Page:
• A court signed an Injunction Against Harrassment to protect me from my ex-boyfriend but I cannot afford to pay a process server to have the injunction served on him.  He is still harrassing me but leaves before the police arrive.  What should I do?
  • If someone puts an order of protection or a restraining order against me, it is good for 1 year from service. But how long after does it stay on my personal file.
  • I was served with a protection order and had to leave my home. My girlfriend went by the house and noticed my roommate who had me served took my door off its hinges and stole my tools out of my room as well as the shed. What do I do?
  • We have a friend on our lease after 8 months of paying 0.00$ towards any bills her and her boyfriend moved out. Can we file a restraining order against them to keep them away from us our children and our home?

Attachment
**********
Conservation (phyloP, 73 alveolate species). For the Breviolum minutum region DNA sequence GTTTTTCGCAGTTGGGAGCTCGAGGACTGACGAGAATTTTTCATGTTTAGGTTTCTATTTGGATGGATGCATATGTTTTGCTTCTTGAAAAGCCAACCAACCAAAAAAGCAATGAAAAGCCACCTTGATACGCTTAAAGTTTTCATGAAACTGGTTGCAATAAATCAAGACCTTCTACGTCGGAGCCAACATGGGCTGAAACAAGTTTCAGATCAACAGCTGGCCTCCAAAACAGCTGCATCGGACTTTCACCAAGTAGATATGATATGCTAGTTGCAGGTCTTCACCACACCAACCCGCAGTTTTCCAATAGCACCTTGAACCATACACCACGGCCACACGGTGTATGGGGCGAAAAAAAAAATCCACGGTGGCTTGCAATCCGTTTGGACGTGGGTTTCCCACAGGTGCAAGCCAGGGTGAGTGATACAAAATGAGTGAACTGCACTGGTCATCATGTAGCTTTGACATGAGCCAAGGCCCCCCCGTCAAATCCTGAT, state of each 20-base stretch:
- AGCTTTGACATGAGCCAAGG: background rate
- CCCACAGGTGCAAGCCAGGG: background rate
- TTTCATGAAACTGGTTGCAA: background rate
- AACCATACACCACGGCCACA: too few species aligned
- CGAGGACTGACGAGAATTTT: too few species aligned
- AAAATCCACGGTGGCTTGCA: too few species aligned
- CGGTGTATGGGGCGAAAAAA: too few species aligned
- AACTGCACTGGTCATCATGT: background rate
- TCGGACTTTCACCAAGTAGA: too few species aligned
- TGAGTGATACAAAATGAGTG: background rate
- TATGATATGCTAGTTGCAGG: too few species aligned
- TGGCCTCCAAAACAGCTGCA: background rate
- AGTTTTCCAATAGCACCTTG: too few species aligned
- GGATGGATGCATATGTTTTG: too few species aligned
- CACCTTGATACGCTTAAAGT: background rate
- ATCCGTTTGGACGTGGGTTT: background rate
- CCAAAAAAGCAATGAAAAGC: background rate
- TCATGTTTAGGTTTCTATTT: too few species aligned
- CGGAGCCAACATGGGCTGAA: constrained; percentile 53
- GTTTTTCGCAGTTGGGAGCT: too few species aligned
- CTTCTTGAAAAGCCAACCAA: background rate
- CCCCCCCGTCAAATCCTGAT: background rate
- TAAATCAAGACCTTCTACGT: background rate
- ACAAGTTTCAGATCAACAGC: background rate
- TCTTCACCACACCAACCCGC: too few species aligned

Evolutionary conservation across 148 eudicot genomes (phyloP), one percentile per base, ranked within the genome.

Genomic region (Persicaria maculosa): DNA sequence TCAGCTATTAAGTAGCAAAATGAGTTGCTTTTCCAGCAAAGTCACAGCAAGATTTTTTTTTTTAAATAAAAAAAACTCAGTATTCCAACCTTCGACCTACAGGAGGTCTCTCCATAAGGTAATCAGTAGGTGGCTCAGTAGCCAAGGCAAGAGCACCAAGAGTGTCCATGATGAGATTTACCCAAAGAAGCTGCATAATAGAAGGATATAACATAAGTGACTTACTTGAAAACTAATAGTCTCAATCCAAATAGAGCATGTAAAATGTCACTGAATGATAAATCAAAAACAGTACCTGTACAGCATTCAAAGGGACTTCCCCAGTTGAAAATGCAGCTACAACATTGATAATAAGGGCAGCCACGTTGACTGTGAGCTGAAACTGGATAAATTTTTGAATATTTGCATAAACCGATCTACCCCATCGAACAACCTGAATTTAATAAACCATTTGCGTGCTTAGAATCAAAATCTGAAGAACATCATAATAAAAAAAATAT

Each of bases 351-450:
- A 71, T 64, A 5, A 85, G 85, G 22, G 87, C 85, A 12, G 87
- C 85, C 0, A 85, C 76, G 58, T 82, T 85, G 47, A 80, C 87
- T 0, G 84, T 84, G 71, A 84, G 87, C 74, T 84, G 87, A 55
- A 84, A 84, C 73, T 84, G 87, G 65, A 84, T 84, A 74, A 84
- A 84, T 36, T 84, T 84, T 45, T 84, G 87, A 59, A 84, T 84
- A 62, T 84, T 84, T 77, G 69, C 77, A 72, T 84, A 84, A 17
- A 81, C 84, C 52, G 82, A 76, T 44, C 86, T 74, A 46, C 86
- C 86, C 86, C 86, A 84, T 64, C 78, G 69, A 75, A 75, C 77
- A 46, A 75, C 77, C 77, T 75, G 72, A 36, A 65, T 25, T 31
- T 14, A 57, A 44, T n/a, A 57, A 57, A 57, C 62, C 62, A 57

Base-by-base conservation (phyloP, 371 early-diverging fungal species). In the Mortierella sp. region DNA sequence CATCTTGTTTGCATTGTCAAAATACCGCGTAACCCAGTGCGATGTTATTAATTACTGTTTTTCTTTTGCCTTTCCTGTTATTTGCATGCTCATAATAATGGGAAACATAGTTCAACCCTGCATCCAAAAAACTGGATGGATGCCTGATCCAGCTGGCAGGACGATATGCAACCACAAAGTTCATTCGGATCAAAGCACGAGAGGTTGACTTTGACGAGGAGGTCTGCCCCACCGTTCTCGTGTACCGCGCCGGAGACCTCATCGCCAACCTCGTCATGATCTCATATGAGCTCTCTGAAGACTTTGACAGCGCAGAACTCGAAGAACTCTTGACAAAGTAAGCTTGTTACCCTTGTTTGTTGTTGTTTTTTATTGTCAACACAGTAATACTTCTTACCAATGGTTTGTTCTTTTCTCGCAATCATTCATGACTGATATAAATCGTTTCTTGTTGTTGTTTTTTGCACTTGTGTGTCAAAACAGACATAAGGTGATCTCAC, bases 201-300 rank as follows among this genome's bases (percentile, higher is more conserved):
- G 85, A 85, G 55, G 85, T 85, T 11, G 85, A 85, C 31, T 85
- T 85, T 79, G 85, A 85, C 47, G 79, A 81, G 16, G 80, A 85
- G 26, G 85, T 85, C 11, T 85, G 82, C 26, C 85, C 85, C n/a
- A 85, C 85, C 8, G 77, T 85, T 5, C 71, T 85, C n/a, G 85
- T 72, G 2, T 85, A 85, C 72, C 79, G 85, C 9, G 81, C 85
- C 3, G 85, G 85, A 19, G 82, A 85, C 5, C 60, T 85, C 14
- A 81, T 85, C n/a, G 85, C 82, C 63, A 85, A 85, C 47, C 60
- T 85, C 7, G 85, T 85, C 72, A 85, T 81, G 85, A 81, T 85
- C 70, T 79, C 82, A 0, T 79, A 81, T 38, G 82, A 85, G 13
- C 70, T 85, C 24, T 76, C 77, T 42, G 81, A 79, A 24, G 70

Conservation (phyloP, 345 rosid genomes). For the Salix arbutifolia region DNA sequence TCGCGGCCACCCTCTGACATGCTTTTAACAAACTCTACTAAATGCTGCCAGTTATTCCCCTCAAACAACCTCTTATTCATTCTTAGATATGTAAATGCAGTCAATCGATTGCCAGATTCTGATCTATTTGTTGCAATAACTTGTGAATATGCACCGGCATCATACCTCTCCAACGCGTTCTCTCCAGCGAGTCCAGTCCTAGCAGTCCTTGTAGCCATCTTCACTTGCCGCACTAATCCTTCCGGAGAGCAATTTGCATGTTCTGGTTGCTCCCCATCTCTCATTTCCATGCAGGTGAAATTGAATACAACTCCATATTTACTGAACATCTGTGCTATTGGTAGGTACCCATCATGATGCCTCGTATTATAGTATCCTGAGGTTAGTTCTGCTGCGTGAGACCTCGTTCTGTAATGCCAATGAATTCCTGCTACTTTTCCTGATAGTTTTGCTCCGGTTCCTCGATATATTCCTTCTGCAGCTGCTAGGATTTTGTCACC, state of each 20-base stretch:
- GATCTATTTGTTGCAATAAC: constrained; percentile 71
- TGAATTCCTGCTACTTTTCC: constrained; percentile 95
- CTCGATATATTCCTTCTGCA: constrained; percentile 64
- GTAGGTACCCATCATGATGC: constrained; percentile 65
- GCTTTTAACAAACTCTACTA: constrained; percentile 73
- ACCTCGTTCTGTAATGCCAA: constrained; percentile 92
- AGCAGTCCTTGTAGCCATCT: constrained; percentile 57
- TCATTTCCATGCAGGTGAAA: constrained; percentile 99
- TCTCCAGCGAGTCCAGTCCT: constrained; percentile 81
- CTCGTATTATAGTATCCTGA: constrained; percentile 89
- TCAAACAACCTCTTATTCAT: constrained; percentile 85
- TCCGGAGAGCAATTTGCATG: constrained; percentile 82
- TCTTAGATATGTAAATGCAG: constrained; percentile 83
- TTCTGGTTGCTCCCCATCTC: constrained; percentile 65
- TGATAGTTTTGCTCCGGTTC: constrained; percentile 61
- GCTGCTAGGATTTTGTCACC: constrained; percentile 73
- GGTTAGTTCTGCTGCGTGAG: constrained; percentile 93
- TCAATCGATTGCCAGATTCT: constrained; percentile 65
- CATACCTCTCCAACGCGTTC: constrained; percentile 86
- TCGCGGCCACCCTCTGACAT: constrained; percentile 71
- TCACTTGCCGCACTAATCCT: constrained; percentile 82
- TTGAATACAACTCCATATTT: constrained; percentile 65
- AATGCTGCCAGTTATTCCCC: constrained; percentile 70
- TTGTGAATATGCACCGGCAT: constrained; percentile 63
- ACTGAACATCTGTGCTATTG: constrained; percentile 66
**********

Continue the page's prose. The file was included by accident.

• A cop came to my place of work and told me if I contact my ex he would throw me in jail. I've not had any orders by the court so can he it?
  • I was servd an order of protection from an exlover who i was in a long term gay relatinship with. since being served he has contacted me via e mail and phone several times. In addition he has visited me in my home, came over for intimate visits, etc. Is he legally allowed to do this being that he was he one who originated thee order?

STORIES

  • Age discrimination in the workplace. . .
  • I just helped my mother, age 89, deal with her Medicare HMO. . .
  • He told me that I could actually get all the money I needed by using my home as collateral. . .